I finished reading Deborah Bull's latest book, "The Everyday Dancer" in a space of...4 hours I believe (stretched over two days as my reading time gets relegated to just-before-bed-time). It was quite excellent and I couldn't put it down (except to make myself sleep so that I wouldn't be cranky the next day at work).
I have to thank the Universe that there are people out there in the world like Deborah Bull sharing their knowledge and experiences. Whilst the book is stated quite clearly not to be an autobiographical look at a dancer's life, it heralds snippets from Deborah's past experiences mixed with the every day events and happenings that any dancer could experience.
I love how she has set this book out - instead of chapters she has sectionalized each component into a schedule - basically outlining a day in the life of a dancer, starting with 10:30am Class. Very clever. She explores the day through class, rehearsals and the intermittent periods between rushing to each studio - she covers what dancers eat and how nutrition should be approached, and how many dancers make the same mistakes concerning their diet, also mentioning the obligatory image that a ballet dancer has to uphold which can be quite stressful. She even gives us a backstage tour of the theatre and the shoe room. This is all in the perspective of someone who has had over twenty years experience with the Royal Ballet.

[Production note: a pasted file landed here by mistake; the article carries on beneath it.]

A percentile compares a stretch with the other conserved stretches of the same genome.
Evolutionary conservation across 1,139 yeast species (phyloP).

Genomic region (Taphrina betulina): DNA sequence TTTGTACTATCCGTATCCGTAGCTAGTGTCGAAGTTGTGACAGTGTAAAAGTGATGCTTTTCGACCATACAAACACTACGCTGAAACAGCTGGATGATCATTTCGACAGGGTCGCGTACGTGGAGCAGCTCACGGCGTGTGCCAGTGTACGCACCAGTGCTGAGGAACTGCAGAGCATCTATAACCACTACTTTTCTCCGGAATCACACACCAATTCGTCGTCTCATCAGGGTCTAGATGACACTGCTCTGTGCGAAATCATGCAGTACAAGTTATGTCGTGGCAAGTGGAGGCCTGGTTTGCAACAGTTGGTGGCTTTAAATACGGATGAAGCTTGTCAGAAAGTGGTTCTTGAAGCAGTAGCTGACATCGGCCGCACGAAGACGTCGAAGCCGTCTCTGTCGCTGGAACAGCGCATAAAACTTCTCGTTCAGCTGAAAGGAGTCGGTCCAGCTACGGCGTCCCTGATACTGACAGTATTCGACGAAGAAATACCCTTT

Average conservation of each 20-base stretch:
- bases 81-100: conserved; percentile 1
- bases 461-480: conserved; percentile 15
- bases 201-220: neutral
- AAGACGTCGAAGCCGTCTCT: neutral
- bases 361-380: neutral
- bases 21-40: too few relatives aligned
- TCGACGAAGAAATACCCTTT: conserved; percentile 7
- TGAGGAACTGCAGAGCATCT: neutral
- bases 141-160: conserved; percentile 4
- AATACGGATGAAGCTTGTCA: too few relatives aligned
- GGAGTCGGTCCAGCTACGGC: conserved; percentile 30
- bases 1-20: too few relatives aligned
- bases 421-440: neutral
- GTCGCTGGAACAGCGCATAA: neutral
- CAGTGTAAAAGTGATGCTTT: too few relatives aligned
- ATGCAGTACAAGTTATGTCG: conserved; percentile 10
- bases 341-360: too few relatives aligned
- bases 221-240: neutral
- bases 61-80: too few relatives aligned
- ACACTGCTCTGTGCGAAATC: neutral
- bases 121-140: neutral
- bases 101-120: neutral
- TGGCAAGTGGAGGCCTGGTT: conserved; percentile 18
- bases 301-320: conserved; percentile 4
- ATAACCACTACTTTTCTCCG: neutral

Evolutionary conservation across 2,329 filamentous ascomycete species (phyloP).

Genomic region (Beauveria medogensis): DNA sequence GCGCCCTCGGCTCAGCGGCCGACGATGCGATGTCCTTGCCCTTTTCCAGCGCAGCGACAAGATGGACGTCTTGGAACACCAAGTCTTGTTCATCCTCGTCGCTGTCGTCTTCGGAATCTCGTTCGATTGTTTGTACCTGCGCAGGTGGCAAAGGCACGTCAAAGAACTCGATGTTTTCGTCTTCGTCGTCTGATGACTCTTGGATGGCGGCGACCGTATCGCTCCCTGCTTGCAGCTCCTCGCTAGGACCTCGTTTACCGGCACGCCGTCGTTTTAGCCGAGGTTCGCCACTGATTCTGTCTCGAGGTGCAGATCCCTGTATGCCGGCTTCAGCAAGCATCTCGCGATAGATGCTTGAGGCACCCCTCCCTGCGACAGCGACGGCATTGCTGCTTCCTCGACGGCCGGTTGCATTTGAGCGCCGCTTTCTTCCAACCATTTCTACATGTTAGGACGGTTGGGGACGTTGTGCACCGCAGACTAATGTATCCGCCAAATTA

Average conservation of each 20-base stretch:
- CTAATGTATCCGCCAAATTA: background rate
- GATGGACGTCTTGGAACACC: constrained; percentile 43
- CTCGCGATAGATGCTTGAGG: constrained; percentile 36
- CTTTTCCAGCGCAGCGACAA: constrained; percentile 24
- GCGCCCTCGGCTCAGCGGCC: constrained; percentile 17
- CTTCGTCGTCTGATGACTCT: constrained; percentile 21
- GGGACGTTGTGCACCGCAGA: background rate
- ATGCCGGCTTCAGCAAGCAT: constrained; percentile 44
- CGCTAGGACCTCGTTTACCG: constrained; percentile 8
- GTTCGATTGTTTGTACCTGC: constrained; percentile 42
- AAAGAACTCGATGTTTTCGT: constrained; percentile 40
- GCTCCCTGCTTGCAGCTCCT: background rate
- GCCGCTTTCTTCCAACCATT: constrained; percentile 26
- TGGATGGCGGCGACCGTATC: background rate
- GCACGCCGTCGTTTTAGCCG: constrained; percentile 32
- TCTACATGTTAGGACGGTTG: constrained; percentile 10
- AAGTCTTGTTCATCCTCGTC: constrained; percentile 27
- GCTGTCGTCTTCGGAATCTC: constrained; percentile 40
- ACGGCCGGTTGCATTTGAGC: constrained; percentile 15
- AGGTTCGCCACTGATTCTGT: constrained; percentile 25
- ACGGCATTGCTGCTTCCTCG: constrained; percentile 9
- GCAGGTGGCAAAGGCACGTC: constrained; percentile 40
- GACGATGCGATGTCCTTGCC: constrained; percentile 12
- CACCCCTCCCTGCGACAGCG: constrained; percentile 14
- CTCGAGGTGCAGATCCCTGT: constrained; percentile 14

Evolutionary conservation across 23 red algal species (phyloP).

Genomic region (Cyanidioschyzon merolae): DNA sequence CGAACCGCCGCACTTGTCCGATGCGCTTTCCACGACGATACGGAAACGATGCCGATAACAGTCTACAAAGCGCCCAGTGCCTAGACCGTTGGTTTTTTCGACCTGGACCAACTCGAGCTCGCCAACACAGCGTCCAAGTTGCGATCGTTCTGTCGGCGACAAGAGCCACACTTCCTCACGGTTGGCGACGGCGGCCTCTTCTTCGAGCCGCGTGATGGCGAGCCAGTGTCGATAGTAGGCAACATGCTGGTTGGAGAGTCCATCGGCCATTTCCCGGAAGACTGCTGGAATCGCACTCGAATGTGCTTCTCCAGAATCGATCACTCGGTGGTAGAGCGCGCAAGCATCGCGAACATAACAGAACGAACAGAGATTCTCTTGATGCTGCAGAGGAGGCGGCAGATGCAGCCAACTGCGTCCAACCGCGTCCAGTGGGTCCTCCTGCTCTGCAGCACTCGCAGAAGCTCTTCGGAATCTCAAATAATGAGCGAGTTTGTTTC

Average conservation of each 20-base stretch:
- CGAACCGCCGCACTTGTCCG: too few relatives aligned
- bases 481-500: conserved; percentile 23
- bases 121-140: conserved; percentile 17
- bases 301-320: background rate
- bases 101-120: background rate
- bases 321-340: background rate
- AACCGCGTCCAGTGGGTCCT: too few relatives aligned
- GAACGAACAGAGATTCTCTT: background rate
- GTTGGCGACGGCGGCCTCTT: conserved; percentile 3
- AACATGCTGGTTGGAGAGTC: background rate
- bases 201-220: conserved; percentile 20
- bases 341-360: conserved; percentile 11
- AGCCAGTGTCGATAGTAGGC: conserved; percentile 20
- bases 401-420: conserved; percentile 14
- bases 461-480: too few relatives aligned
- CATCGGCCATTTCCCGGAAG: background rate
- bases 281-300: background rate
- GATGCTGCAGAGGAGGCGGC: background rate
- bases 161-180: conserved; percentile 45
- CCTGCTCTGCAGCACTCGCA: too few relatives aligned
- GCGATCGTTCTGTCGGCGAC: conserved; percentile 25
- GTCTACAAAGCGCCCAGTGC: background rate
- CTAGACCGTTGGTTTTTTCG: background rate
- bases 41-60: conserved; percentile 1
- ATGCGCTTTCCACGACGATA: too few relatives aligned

I love Deborah's writing. She is a fiercely talented woman and what I love most about her is that she has a brain - a big bulging literary brain that is also analytical. I think in some ways, she would have been too smart for ballet - but then, there's nothing wrong with having a high-functioning dancer, but it begs the question, does a dancer with such a high intellect get restless and bored easily?-do they search outside for more stimulation? I think it can work both ways and depends highly on the individual. You can be incredibly smart and yet totally consumed in your art, or you can be incredibly smart, consumed with your art but also hungry for more - which might be a more attractive alternative because what Deborah also mentions in this book is the dancer's retirement. Life after dance. She paints a frightening picture for dancers that do no venture outside the world of dance and it is almost like a silent warning that one must always have at least a toe on the ground so that they can get a grasp of what reality could potentially be like once your dancing days are over.
One of my favourite notions that Deborah highlights in this excellent book is that a dancer must remember that they are first and foremost a person - so therefore, pursue interests outside of dance and draw on those other experiences for inspiration in your dancing. Clever - and so true. It's very dull watching a one-dimensional dancer on stage. Those that have a true presence and a sense of character on stage, I believe, are the clever ones who have a multi-dimensional view on life, dancing and their art.
Happy dancing folks - I sincerely recommend this for your must-read 2012 lists!!! 10/10
About Deborah Bull ~
Other books by Deborah Bull ~
- The Vitality Plan
- Dancing Away
- The Faber Pocket Guide to Ballet (with Luke Jennings)